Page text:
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Suicide Risk Factors and Warning Signs

Identify suicide risk factors and warning signs, and learn about what to do if you or someone you know displays them
Suicide risk factors and warning signs

“Every suicide is a tragedy, and to some degree a mystery.”

When people no longer have hope during difficult times, some might consider suicide as a way out. All the thoughts that stress and worry, all of the problems weighing them down; poof, gone in an instant.

But suicide is an irreversible, permanent solution to a temporary problem.

If only we viewed our life from an outsider’s perspective we’d know just how blind to other options we were, seeing only suicide as an available option.

Suicide risk factors

The World Health Organization defines risk factors as “an attribute, characteristic or exposure of an individual that increases the likelihood of developing a disease or injury.” In simpler terms, risk factors are stimuli that increase the probability of suicide. These include:

  • Mental health conditions, like depression, BPD, schizophrenia, etc.

  • Substance and alcohol abuse

  • Prior suicide attempts

  • Impulsiveness

  • Family history of suicide and/or self-harm

  • Chronic pain

  • Childhood trauma

  • Personal history of self-harm

  • Prolonged stressors

  • Exposure to suicide ideation/other’s suicide/media

  • Feelings of being a burden/inability to confide in others

  • Access to lethal means

  • Inaccessibility to healthcare, particularly mental healthcare

  • Financial/academic difficulties, abuse and other sorts of stressors present

Suicide warning signs

A warning sign is a signal that is suggestive of a condition that requires special attention. It is a behavior that indicates someone might be at an immediate risk of suicide.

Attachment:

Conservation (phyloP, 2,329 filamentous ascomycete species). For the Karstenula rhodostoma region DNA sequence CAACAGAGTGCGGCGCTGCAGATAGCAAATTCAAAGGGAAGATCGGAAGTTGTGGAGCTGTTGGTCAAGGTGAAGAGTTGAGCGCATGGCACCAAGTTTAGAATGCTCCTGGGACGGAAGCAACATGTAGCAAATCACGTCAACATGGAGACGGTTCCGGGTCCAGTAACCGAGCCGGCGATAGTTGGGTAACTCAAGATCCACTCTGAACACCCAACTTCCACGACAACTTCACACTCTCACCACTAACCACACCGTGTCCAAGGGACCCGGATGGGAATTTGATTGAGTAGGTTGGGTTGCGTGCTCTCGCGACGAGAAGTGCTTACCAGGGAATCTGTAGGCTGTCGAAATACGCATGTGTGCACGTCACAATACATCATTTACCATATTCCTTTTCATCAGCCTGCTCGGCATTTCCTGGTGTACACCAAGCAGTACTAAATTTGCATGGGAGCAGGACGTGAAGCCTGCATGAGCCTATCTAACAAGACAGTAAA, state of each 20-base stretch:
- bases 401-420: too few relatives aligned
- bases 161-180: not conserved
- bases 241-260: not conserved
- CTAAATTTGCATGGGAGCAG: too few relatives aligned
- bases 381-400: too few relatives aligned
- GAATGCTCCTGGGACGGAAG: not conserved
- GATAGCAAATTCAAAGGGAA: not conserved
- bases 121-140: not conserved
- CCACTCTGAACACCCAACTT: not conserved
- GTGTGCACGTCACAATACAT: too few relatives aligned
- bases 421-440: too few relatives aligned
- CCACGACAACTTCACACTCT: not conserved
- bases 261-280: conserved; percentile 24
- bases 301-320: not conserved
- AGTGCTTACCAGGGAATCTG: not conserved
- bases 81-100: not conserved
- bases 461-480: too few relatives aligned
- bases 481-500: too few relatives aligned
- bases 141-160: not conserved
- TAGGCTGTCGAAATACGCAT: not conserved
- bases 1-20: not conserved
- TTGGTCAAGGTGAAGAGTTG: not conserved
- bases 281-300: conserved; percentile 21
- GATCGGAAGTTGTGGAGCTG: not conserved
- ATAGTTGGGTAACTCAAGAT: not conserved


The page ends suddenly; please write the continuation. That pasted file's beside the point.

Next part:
The American Foundation of Suicide groups various suicide warning signs into three main areas:


  • Feelings of being a burden to others and being �trapped’

  • Speaking of helplessness and hopelessness

  • Experiencing unbearable pain

  • Having �no reason to live’

  • Speaking of suicide and/or self-harm

  • Poor problem solving


  • Increased substance use and abuse

  • Recklessness

  • Access to lethal means

  • Isolation

  • Insomnia or hypersomnia

  • Disturbances in eating patterns

  • Saying �goodbyes’ to loved ones

  • Giving up their valued possessions

  • Loss of interest in hobbies and daily activities

  • Hopelessness


  • Depression

  • Rage

  • Irritability

  • Anxiety

  • Impulsiveness

  • Despair

  • Humiliation

  • Sudden peacefulness

  • Shame

As quoted from MedicalNewsToday, “Suicidal ideation means thinking about or planning suicide. These thoughts can range from a detailed plan to a fleeting consideration. It does not include the final act of suicide.

Suicidal thoughts are common in stressful situations and are usually temporary, built upon a desperate need to do something impulsive or to get out of a situation. However, if the warning signs and risk factors of suicide are prominent for an individual, this may suggest that immediate intervention is needed.

Anyone who has suicidal thoughts should seek help. If a loved one is having these thoughts, measures should be taken to help and protect them. Every life matters - including yours.

Suicide prevention

If someone you know is at immediate risk of suicide, harm to themselves and/or others, please:

  • Call the local emergency number

  • Stay in touch, physically or virtually (on phone, etc.) until professional help arrives

  • Removing any potentially harming object around the person in consideration

  • Listen to the person without judgment and allow them to realize you’re there with them

If you or someone you know are in crisis, please call the National Suicide Prevention Lifeline at 1-800-273-TALK (8255) or contact the Crisis Text Line by texting TALK to 741741.

If you or a loved one demonstrates any suicide warning signs, reach out to a mental health professional for help. National and Global hotlines are also available 24 hours a day, seven days a week to help you find support or care.

To quote Alan Cohen, “To love yourself right now, just as you are, is to give yourself heaven. Don’t wait until you die. If you wait, you die now. If you love, you live now.”

For more information on crisis support, click here.For non-crisis support, join our empathetic community, chat with a trained emotional support listener, or start affordable online therapy today.


Posted: 10 September 2019
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Simran Singh

Simran is an aspiring Counselling Psychologist based in India who has been writing stories since she was 13.

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